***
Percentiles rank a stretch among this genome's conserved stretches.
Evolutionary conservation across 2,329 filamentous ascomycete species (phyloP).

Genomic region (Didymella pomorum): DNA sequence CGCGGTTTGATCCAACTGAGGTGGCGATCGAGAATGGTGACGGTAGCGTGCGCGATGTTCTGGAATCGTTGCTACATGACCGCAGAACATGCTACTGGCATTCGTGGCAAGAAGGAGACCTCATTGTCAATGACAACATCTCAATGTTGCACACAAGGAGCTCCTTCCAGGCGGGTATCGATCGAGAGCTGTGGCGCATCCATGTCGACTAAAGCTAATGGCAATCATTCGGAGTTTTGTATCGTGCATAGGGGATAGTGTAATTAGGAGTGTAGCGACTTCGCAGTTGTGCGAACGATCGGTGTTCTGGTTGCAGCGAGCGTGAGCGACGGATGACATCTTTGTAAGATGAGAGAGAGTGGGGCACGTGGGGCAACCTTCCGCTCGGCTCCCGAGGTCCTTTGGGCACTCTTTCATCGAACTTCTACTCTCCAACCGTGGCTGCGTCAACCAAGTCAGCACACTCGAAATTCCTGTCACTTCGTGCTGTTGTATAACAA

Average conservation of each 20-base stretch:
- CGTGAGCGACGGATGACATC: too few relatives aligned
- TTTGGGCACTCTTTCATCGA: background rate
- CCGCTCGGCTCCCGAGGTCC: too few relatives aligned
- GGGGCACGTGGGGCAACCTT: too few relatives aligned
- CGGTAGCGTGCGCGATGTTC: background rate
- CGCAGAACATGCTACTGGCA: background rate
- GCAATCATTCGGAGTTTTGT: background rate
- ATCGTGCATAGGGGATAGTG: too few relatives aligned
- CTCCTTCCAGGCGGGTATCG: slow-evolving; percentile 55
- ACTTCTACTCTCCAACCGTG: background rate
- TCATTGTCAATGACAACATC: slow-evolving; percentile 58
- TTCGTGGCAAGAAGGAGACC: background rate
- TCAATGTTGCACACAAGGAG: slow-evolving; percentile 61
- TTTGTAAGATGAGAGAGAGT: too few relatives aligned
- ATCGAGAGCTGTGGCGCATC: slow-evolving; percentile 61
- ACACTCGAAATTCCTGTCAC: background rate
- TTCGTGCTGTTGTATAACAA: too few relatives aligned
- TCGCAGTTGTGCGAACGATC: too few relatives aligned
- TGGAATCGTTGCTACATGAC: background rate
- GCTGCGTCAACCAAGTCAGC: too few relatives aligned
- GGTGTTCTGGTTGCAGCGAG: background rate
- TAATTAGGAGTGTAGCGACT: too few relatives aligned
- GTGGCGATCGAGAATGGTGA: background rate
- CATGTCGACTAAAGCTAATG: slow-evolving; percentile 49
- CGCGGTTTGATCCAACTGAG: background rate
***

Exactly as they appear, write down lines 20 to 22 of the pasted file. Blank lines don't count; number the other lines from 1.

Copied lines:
- ACACTCGAAATTCCTGTCAC: background rate
- TTCGTGCTGTTGTATAACAA: too few relatives aligned
- TCGCAGTTGTGCGAACGATC: too few relatives aligned